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How sustainable farming is changing the world

Maria Sankoh farming in Sierra Leone
Maria Sankoh, a mother of four, in Sierra Leone. Photo: Kieran McConville / Concern Worldwide.
News7 August 2014Caoimhe Gaskin

Concern Worldwide’s work with smallholder farmers in Africa is now part of a groundbreaking African alliance that will benefit six million farmers.

Our CEO, Dominic MacSorley, examines the progress made in climate smart agriculture in the first of this two-part blog post.

Climate change

In the future we will all be eating maize in Ireland - unlikely? Think again!

Scientists estimate that even a two degree centigrade increase in the world’s temperature will fundamentally change our food production systems worldwide. 

Climate change is a controversial and frequently debated topic, but two things are clear: the world’s population is growing and is expected to reach nine billion by the year 2050, and an increase in urbanisation across Africa is leading to a decline in rural farming. 

Without a significant investment in new solutions, there simply won’t be enough food and the potential consequences should alarm us. 

Sustainable solutions

There’s a tendency to look for solutions through new science; identifying ways to produce more food on less land and increasing production through large-scale commercial farmers. However, there are other smarter and more sustainable solutions available. 

The solution lies with the current network of 500 million small farmers that produce 80% of the food consumed in Asia and sub-Saharan Africa. Now, through the work of organisations such as Concern, these half million strong food producers are driving a transformation in world agriculture.


We work in 15 of the countries that have been listed as vulnerable to climate change by the Centre for Global Development.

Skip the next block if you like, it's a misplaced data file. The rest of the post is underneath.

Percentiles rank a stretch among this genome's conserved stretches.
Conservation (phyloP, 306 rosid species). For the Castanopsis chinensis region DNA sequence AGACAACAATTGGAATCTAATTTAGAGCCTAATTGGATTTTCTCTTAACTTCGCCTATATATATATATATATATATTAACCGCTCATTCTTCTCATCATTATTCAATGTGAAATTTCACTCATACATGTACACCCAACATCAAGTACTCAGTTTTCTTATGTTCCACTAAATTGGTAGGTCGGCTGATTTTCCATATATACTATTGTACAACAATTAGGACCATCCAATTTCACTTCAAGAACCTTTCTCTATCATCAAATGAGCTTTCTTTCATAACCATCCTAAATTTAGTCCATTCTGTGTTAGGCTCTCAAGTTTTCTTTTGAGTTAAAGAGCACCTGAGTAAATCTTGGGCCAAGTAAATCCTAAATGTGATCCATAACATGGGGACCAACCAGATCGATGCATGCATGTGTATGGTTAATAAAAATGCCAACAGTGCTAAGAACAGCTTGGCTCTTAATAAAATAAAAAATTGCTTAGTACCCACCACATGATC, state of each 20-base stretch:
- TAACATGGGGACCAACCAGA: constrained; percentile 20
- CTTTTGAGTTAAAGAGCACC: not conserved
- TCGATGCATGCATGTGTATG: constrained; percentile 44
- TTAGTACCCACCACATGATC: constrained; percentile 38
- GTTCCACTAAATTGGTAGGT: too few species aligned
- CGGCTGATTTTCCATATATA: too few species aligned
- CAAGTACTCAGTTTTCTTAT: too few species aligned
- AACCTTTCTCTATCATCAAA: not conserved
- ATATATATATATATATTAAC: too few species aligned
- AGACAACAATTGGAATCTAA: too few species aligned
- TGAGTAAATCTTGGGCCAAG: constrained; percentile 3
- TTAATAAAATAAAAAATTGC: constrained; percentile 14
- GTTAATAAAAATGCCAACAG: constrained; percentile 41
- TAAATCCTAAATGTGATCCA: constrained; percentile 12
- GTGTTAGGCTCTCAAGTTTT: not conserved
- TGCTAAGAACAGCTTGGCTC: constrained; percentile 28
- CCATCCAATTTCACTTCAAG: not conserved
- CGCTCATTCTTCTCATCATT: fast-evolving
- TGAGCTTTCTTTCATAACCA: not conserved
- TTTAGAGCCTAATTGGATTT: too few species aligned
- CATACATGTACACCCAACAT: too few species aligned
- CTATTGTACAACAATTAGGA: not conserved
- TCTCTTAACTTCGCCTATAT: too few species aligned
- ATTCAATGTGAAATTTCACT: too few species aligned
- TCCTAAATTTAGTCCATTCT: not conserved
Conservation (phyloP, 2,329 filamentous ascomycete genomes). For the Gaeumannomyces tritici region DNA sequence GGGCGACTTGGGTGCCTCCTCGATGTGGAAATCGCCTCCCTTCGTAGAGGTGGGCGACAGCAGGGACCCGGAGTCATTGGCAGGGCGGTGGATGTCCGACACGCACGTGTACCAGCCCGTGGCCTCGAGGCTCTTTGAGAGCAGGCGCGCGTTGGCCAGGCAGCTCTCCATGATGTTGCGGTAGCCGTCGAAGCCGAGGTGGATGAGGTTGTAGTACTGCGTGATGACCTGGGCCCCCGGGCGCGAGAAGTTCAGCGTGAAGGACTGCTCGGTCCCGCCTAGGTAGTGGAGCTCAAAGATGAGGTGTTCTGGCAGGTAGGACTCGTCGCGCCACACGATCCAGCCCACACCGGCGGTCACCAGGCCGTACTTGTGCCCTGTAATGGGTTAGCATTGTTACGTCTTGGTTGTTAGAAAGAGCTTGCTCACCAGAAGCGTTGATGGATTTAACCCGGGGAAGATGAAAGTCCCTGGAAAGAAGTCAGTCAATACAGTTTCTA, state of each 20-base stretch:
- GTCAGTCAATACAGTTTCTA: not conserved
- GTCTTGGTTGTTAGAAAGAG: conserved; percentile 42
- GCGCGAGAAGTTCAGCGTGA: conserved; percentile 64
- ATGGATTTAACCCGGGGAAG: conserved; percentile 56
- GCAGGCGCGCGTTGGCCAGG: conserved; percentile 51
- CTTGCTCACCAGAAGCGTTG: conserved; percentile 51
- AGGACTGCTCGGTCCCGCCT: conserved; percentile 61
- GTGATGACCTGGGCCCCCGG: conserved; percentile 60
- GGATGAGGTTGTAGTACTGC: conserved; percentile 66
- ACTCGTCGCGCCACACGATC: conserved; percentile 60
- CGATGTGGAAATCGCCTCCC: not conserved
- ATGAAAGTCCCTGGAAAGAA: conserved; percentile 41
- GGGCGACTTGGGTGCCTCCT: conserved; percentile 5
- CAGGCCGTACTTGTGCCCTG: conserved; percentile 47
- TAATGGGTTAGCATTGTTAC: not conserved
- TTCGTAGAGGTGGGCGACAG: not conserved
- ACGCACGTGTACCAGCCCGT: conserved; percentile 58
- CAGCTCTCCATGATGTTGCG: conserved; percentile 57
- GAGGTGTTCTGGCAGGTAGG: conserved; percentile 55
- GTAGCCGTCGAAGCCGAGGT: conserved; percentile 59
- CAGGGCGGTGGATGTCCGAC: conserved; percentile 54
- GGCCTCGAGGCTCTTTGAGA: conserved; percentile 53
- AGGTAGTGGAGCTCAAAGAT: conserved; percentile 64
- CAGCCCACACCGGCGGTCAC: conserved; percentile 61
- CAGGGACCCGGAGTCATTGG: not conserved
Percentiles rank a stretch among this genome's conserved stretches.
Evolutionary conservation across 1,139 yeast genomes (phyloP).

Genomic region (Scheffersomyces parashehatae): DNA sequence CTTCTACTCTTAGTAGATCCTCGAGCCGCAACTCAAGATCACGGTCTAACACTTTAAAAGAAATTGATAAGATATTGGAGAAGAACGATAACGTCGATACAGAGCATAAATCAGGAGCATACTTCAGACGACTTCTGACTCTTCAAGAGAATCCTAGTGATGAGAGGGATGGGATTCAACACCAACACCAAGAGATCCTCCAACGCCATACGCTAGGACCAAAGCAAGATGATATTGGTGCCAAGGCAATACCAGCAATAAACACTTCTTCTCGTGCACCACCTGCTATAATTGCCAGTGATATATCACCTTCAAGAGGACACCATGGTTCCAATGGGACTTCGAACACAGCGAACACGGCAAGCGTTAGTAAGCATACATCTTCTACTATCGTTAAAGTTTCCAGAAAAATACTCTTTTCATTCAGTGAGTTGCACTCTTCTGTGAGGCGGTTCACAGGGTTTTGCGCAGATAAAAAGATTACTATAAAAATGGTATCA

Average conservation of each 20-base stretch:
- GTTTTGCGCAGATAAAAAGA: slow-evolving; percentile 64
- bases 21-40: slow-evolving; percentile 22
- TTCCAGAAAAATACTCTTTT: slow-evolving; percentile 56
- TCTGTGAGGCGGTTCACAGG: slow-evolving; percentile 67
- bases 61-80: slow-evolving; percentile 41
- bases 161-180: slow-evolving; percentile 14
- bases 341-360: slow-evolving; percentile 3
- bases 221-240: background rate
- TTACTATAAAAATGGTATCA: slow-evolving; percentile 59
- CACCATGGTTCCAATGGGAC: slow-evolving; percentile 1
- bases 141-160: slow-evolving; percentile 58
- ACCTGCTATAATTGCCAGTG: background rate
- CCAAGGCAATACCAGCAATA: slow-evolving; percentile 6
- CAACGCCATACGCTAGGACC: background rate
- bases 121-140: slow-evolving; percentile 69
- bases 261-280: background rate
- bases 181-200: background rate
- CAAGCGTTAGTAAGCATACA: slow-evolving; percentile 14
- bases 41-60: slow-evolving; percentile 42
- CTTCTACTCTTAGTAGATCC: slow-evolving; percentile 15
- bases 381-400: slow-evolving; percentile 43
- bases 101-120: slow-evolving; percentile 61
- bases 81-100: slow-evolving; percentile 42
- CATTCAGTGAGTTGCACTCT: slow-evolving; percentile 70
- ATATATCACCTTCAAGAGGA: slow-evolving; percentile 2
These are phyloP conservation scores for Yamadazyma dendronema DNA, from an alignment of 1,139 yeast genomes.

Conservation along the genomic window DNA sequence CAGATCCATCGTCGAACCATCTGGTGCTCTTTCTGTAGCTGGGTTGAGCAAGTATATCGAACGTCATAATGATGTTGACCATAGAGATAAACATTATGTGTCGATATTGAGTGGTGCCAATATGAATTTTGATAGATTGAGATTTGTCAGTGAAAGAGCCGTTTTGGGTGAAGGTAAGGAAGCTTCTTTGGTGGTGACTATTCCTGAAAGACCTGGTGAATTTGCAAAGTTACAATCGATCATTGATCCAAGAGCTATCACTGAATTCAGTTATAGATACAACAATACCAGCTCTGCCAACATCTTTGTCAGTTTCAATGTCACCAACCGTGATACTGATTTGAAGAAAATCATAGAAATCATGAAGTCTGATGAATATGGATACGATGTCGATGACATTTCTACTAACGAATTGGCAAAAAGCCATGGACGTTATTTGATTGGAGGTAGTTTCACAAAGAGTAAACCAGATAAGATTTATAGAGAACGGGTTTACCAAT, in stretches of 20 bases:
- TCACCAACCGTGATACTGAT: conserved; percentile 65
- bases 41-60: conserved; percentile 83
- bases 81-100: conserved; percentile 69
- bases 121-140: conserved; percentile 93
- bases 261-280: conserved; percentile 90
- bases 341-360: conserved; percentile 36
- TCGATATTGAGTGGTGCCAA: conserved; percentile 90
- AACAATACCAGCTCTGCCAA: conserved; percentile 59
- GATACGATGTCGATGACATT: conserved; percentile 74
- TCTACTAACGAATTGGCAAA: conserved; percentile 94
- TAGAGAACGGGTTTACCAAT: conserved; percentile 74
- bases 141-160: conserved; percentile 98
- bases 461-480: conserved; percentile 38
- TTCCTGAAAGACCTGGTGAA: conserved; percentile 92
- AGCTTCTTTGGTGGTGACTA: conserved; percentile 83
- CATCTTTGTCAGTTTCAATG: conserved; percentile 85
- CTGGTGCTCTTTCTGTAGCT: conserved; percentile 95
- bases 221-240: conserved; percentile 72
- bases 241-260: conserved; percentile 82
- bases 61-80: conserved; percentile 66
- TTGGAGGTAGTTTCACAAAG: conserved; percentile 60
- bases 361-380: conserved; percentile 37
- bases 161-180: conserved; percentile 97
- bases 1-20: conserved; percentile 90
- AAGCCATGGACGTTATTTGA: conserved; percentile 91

As a result, we are developing new approaches to climate smart agriculture with initiatives in crop production, water, agro-forestry, livestock production and sustainability.  


Balume Lubira benefited from Concern's livelihoods programme, Masisi, DRC.
Balume Lubira benefited from Concern's livelihoods programme, Masisi, DRC. Photo: Concern Worldwide.

These are the key principles we believe are critical to achieving the goal of increased, sustainable productivity:

  • Farming at any scale is a business and smallholders and producers must be treated as entrepreneurs
  • Businesses need clear links along the value chain, from production to processing, marketing and, ultimately, to consumption
  • To increase crop production, farmers in the most marginalised areas need to adapt to changes brought about by climate change
  • Increasing crop production is not the whole story; there must be clear links to improving nutrition, especially if we are to reduce malnutrition and stunting
  • Making women the focus of training delivers better results; they learn and adopt new ideas and techniques faster 

Part two of this blog further examines climate smart agriculture and its benefits.

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Jamna feeding her daughter Shanti

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